You collaborate with Pure Voyage (@purevoyage_) artists Dove and Le Makeup in the song ‘On Divination in Sleep.’ There are two remixes of the song in the album and you have also created a video together, so its relevance in the album it’s undeniable. Tell me about it!
In this song, Dove and I sing as if we were playing with words. I feel that our voices melted together without any clash, bringing a mysterious and warm texture to the whole song.
Le Makeup produced the track. It has a nursery rhyme atmosphere and makes you feel like you are dreaming, floating with the synths, guitars, and the sampled a koto, a traditional Japanese stringed instrument.
You have mentioned life, earth, sea, and water as themes in this album. I also feel that the passage of time and different realities seem important in your music. Do you think there is a reality beyond what we know? Can we get to it?
I want to make sure that there are no misunderstandings because this is related to people’s religious beliefs, in this case, it’s just my opinion. I wish there were heaven or paradise, but I don’t know if they exist.
I’m not an atheist, I think I’m an agnostic, so I don’t deny the existence of God, and some parts of me want to believe in the existence of heaven and paradise. On the other hand, I don’t think that everything happens for a reason when I’m facing difficulties. People who think that way are able to believe in heaven or paradise. For those people, heaven and paradise exist, so they might be able to reach them in a way.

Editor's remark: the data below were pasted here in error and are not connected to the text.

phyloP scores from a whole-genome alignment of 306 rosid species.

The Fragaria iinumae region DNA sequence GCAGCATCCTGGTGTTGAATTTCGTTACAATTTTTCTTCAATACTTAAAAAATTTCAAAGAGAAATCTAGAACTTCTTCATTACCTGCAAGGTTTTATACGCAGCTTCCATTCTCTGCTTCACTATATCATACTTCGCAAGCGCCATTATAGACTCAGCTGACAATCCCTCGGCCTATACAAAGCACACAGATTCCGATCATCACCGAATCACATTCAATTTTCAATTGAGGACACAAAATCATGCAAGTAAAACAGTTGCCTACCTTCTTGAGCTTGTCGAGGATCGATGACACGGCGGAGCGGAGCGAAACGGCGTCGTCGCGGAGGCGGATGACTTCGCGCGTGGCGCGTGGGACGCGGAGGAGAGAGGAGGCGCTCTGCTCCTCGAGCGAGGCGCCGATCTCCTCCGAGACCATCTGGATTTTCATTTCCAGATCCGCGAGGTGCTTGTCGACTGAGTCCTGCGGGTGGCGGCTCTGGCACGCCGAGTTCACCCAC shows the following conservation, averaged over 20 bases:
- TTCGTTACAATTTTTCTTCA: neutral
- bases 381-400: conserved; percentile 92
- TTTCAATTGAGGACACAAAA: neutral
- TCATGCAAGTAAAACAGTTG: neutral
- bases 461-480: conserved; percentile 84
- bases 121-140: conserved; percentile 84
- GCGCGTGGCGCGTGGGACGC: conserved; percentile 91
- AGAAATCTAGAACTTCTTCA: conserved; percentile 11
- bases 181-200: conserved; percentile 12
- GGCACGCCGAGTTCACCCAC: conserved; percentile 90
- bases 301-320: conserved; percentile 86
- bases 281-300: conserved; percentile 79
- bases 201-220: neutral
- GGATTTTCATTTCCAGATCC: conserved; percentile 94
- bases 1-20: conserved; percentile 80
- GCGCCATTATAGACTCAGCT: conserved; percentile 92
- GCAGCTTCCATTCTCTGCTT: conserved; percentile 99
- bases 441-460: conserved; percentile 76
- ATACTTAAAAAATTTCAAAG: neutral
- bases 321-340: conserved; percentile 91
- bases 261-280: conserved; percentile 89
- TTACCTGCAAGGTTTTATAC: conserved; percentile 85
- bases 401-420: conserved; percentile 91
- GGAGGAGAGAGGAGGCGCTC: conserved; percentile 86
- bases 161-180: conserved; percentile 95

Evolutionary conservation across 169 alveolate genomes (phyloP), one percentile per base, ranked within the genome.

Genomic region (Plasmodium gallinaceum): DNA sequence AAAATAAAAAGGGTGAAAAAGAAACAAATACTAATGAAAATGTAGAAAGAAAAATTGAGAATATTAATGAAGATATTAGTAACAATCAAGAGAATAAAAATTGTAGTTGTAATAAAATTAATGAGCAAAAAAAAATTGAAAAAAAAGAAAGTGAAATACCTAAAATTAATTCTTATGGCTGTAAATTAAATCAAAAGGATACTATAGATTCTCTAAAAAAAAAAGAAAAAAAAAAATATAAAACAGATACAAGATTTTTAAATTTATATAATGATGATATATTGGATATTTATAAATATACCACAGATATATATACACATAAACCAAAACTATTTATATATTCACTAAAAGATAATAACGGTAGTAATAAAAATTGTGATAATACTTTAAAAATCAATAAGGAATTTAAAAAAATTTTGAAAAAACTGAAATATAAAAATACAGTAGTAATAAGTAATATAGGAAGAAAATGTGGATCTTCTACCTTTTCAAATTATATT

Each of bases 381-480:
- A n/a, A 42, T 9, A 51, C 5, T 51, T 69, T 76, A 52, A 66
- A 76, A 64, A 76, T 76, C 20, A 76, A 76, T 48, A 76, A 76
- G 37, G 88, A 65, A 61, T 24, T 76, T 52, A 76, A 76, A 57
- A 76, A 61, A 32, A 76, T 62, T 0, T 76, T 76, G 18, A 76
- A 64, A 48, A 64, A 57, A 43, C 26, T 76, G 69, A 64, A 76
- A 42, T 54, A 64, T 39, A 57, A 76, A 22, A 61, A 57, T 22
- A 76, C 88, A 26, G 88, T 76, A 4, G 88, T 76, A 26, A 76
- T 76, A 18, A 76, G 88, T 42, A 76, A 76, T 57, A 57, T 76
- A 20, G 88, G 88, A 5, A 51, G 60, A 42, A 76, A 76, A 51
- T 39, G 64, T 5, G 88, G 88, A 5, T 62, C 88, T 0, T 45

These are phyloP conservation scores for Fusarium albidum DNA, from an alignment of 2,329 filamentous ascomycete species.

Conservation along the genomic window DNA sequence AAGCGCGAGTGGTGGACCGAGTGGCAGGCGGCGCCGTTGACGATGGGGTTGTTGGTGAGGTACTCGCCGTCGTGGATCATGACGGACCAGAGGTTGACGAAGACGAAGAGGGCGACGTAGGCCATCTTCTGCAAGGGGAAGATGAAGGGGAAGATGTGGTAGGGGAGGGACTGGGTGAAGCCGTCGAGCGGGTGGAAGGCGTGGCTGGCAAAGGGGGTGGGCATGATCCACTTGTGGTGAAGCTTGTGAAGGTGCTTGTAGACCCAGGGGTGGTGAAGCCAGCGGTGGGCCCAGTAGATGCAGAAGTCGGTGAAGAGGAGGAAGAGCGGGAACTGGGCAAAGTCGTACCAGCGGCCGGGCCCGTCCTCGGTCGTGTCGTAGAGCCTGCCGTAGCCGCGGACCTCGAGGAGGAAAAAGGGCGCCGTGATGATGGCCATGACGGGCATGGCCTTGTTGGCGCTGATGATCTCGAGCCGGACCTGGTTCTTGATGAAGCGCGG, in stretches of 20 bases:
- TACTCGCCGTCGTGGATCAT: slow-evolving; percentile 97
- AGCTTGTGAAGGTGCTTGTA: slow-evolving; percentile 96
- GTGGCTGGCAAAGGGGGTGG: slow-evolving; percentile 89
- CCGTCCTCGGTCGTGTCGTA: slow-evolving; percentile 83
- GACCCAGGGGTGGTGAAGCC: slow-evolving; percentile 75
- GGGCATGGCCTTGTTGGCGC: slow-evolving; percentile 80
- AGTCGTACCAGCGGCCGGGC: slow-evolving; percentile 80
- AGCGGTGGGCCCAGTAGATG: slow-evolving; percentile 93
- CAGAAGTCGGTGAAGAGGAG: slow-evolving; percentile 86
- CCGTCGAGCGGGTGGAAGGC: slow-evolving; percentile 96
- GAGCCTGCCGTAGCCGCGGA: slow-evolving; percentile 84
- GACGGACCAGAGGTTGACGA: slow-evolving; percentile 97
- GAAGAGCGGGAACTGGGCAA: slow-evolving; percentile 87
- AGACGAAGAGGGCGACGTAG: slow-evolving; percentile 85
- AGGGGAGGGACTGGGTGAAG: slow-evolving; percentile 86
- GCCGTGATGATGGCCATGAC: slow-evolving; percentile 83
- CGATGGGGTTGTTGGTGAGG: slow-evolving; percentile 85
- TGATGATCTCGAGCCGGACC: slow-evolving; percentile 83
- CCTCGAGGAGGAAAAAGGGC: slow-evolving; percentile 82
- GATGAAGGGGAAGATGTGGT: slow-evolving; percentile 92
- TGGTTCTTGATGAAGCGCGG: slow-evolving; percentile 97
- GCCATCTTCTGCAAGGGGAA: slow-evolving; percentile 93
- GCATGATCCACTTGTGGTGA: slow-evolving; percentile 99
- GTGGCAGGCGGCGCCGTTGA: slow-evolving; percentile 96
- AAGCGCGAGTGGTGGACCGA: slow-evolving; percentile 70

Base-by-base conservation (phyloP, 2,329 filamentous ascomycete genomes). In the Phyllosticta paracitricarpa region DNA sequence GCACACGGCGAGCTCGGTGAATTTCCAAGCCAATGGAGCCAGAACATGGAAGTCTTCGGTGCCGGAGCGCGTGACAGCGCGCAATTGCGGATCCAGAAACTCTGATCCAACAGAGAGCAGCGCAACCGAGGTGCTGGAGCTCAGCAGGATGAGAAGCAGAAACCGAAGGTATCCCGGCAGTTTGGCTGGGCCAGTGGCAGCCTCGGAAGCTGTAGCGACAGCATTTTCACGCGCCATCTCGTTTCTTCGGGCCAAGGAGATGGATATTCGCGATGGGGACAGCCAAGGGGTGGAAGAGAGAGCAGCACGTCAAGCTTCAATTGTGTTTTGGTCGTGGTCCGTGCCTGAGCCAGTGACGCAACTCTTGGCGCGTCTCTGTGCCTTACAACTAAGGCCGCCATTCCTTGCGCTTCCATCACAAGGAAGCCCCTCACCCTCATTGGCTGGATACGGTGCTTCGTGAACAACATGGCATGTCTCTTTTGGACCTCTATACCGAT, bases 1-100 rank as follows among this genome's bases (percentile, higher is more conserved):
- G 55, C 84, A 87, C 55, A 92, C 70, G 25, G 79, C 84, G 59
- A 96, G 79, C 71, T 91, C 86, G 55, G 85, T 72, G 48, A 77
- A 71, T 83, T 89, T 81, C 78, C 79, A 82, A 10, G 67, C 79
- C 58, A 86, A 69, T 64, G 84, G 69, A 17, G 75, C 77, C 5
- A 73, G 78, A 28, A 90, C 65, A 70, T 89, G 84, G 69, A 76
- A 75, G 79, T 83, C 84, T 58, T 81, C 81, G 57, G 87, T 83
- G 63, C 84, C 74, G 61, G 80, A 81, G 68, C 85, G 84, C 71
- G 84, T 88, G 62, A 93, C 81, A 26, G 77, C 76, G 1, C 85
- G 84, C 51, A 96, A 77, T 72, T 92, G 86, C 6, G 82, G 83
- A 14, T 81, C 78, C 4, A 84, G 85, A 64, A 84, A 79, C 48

I often contemplate time travel, but this is the same answer. Never know if it’s possible because I have never experienced it.
There is a cover in this new album. The song “Parallelisme” is original by Miharu Koshi and produced by Haruomi Hosono in 1984. What inspiration do these artists give you? What other artists have inspired “Orca”?
I listened to Ryuichi Sakamoto, Haruomi Hosono, and Yukihiro Takahashi, and arrived at Miharu Koshi’s music produced by Haruomi Hosono.
Miharu Koshi’s album “Parallelism,” released in 1984, was important as a key to unraveling “Orca,” so I have included a cover of “Parallelism”, which is also the title of a song in the album. If you enjoy listening to “Orca”, please also listen to the album “Parallelism.”
“Orca” has been released on vinyl, CD, and cassette. Each different format includes different remixes as bonus content. Despite we live in the age of streaming music, why do you think it is important to continue editing music in traditional formats?